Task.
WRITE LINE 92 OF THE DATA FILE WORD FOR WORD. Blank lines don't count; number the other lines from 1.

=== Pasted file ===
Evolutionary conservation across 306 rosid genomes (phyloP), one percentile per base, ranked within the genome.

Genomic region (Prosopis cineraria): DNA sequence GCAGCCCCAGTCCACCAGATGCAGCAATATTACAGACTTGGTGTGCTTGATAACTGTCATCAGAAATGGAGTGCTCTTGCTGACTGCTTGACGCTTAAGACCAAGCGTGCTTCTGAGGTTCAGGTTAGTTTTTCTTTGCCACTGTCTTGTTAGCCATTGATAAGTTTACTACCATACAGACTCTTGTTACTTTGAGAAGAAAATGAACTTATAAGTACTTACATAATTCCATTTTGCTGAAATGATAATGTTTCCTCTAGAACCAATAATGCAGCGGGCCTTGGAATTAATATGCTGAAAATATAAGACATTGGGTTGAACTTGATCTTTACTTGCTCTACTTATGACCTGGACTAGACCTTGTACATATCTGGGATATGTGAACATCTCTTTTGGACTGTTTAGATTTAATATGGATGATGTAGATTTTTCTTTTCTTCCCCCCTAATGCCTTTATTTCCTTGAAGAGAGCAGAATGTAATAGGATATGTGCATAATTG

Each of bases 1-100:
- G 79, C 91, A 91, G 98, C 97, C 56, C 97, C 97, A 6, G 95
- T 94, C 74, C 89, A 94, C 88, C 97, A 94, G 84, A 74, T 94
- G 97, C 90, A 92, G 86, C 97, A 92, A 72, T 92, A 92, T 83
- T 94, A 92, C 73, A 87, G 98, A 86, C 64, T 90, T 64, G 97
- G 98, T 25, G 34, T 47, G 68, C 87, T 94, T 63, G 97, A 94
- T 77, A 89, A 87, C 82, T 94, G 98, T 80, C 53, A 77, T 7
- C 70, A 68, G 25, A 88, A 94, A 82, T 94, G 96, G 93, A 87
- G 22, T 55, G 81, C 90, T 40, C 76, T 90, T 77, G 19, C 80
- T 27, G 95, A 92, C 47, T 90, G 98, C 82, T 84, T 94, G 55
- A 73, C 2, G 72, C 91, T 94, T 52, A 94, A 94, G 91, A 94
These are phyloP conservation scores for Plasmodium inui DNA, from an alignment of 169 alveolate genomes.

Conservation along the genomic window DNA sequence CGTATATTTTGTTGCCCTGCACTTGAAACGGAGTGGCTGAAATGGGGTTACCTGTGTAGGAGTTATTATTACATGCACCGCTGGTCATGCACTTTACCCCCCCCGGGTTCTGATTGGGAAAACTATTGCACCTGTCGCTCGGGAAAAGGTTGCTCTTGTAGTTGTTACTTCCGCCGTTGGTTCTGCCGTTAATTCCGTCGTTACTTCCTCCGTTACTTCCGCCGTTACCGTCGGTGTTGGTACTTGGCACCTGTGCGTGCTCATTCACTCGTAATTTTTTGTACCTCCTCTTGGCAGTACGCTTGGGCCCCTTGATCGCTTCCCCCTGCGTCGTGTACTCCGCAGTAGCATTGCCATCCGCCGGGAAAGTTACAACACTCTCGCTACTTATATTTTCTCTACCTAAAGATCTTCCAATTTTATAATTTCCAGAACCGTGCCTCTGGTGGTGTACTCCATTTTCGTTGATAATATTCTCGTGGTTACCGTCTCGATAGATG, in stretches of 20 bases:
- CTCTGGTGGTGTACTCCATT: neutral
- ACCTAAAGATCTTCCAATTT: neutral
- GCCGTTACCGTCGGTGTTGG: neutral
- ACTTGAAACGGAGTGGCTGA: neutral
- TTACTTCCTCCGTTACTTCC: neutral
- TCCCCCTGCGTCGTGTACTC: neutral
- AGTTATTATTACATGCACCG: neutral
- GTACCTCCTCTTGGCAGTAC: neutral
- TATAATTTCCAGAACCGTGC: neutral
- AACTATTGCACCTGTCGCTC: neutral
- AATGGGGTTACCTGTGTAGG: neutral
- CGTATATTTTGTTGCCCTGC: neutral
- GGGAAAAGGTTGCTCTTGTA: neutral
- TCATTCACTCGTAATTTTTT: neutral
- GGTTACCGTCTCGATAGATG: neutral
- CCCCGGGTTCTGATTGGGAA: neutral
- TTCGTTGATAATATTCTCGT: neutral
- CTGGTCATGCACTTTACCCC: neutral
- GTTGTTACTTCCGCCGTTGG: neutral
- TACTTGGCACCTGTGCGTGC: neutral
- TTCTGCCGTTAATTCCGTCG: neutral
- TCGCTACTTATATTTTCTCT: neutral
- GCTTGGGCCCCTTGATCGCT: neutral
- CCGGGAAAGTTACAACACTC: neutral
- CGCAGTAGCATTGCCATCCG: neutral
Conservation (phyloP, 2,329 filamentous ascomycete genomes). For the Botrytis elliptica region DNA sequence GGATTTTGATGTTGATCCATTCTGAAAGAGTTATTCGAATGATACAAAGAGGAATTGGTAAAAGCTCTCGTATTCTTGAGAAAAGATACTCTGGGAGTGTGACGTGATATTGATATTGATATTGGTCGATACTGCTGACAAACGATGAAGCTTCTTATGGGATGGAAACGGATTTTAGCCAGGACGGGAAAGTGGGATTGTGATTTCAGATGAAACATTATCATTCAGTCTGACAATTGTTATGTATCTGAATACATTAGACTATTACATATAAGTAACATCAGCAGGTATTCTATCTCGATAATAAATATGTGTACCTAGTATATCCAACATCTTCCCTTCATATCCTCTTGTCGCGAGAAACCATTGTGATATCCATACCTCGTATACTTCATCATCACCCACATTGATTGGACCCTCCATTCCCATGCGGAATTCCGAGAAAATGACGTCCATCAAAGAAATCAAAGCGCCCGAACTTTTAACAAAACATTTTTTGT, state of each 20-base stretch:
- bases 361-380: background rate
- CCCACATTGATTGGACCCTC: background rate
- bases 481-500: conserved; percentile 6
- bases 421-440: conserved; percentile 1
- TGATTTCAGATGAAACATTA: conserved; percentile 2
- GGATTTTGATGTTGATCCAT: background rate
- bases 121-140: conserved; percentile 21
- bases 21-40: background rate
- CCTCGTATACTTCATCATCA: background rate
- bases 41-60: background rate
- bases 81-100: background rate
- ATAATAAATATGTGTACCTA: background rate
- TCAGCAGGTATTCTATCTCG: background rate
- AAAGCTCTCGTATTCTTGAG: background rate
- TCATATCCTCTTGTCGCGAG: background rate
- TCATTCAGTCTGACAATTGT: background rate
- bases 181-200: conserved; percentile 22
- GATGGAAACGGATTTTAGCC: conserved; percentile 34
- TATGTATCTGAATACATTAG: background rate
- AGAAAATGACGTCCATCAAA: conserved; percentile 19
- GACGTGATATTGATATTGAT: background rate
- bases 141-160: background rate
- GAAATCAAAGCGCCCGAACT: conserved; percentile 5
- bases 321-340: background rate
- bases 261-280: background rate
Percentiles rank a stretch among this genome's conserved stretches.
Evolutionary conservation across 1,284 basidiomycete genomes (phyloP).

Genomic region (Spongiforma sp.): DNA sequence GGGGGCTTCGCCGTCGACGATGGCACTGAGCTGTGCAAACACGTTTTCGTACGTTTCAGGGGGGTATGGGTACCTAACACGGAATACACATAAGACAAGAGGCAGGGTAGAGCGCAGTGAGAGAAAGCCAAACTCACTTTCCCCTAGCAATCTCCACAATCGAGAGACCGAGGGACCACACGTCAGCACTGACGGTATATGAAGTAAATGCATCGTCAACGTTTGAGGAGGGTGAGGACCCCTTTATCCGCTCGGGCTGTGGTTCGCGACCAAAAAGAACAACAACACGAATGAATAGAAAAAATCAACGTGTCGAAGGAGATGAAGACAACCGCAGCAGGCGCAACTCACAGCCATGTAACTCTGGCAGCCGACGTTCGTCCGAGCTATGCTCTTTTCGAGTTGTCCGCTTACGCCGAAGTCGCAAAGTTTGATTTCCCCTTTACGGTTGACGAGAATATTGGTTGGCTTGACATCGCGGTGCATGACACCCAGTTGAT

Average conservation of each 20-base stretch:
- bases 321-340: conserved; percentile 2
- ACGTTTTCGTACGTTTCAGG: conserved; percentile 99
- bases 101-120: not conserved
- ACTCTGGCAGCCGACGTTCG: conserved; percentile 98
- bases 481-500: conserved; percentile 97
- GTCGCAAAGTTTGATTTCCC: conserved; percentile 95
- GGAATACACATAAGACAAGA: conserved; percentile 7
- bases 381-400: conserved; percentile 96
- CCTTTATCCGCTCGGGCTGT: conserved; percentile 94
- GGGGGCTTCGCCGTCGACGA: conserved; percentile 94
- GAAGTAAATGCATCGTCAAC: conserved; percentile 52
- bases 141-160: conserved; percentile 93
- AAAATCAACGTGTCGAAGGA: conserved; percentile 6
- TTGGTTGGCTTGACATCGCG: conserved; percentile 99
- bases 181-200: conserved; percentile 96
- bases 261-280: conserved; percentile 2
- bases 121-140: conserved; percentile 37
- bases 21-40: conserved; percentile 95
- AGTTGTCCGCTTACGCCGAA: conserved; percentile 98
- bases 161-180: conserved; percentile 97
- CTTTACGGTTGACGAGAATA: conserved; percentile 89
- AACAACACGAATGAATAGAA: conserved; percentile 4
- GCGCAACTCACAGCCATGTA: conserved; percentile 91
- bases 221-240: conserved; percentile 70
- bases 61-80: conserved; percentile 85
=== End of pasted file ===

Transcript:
- AACAACACGAATGAATAGAA: conserved; percentile 4